Better education means richer economies, but not more jobs: UN report

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Yambio Primary School, South Sudan. UN Photo/JC McIlwaine

Rising education standards means greater productivity, but not necessarily better job prospects.

That's according to a major new report from the UN's International Labour Organization (ILO).

The new edition of its Key Indicators of the Labour Market (KILM) report also shows that middle-income countries are growing the fastest globally.

Matthew Wells has more.

A huge amount of data has been fed into the ILO report, which maps 17 key indicators in the labour market from 1980, up to the present.

This year's analysis shows that better educated workers do not automatically have a better chance of finding a job. In fact, university graduates in middle and low-income countries are less likely to find jobs, than workers with fewer qualifications, in the same countries.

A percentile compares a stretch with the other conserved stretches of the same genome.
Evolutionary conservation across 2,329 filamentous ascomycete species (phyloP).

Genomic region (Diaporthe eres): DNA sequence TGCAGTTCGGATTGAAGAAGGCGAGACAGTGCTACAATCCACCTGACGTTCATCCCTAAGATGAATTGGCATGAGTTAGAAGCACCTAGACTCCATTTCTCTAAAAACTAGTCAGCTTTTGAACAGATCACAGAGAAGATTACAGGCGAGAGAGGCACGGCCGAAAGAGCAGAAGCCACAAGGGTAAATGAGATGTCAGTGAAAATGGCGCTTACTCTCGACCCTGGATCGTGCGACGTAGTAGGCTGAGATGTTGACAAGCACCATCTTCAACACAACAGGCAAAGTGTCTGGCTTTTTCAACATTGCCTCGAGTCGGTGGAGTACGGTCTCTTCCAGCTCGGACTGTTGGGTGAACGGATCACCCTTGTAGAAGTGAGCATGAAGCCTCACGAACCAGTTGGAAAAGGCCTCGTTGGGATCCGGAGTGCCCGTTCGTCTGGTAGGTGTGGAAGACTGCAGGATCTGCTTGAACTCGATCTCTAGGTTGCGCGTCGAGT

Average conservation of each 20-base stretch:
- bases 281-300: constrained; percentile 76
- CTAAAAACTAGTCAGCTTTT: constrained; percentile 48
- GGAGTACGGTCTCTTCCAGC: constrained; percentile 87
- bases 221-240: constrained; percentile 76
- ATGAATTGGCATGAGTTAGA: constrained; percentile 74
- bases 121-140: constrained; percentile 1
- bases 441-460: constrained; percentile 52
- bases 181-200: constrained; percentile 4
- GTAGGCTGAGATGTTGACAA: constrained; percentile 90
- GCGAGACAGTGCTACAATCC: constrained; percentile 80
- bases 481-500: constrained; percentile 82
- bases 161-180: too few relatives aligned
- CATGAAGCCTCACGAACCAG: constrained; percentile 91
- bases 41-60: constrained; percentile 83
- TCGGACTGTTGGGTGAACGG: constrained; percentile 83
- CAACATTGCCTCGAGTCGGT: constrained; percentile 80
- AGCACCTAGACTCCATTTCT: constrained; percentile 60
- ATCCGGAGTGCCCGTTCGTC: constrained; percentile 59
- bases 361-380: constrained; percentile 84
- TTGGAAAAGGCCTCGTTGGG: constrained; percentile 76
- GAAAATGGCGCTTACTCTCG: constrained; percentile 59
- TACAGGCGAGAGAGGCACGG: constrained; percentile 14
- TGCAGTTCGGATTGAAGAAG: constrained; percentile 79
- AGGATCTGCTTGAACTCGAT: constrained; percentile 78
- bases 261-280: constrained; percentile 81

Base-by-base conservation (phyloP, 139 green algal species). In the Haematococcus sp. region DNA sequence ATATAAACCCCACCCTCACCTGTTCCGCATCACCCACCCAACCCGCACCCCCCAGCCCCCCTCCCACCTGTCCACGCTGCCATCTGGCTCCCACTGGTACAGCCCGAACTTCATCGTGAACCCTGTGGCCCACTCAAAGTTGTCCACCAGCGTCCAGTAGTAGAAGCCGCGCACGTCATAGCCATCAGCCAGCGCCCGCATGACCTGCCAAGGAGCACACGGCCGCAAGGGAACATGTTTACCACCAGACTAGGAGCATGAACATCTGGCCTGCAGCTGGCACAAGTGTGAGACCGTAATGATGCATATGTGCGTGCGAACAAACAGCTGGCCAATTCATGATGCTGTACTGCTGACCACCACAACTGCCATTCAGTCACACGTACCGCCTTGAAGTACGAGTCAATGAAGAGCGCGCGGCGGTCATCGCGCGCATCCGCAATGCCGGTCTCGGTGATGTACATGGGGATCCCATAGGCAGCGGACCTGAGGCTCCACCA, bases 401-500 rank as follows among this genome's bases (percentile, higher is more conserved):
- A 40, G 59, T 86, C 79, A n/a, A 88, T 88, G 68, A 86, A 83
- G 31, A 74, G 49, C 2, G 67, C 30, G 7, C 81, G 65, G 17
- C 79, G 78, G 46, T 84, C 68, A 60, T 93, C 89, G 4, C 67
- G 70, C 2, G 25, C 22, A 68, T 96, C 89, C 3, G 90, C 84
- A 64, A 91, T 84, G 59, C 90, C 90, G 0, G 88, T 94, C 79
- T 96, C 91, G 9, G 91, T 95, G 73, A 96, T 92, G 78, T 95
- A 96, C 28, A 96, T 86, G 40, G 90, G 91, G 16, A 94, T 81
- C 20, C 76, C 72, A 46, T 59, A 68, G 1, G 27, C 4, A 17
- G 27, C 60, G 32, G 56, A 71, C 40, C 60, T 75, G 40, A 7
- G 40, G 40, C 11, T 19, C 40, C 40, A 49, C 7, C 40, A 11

Steven Kapsos, head of data analysis for the ILO unit producing the report, said the lesson for all economies was that market demands, needed to be better matched with the kind of education and training being provided.

He said that the average worker in a high-income country currently produces a remarkable 62 times the output of his or her counterpart in a low-income country, and ten times that of middle-income countries.

But when it comes to which countries are growing the fastest, the answer was clear he said:

"Middle income economies have registered the fastest productivity growth over the past 15 years, so they have been narrowing this gap with the high-income economies in terms of their levels of productivity. This has been driven in large part, but very rapid structural transformation of their economies."

While manufacturing jobs had fallen away dramatically in richer economies, "almost all of the growth" in that key industrial sector had happened in the middle, said Mr Kapsos.

This explained the growth, and also a steep drop in the so-called working-poor in middle-income economies, he added.

Matthew Wells, United Nations.

Duration: 1'28"

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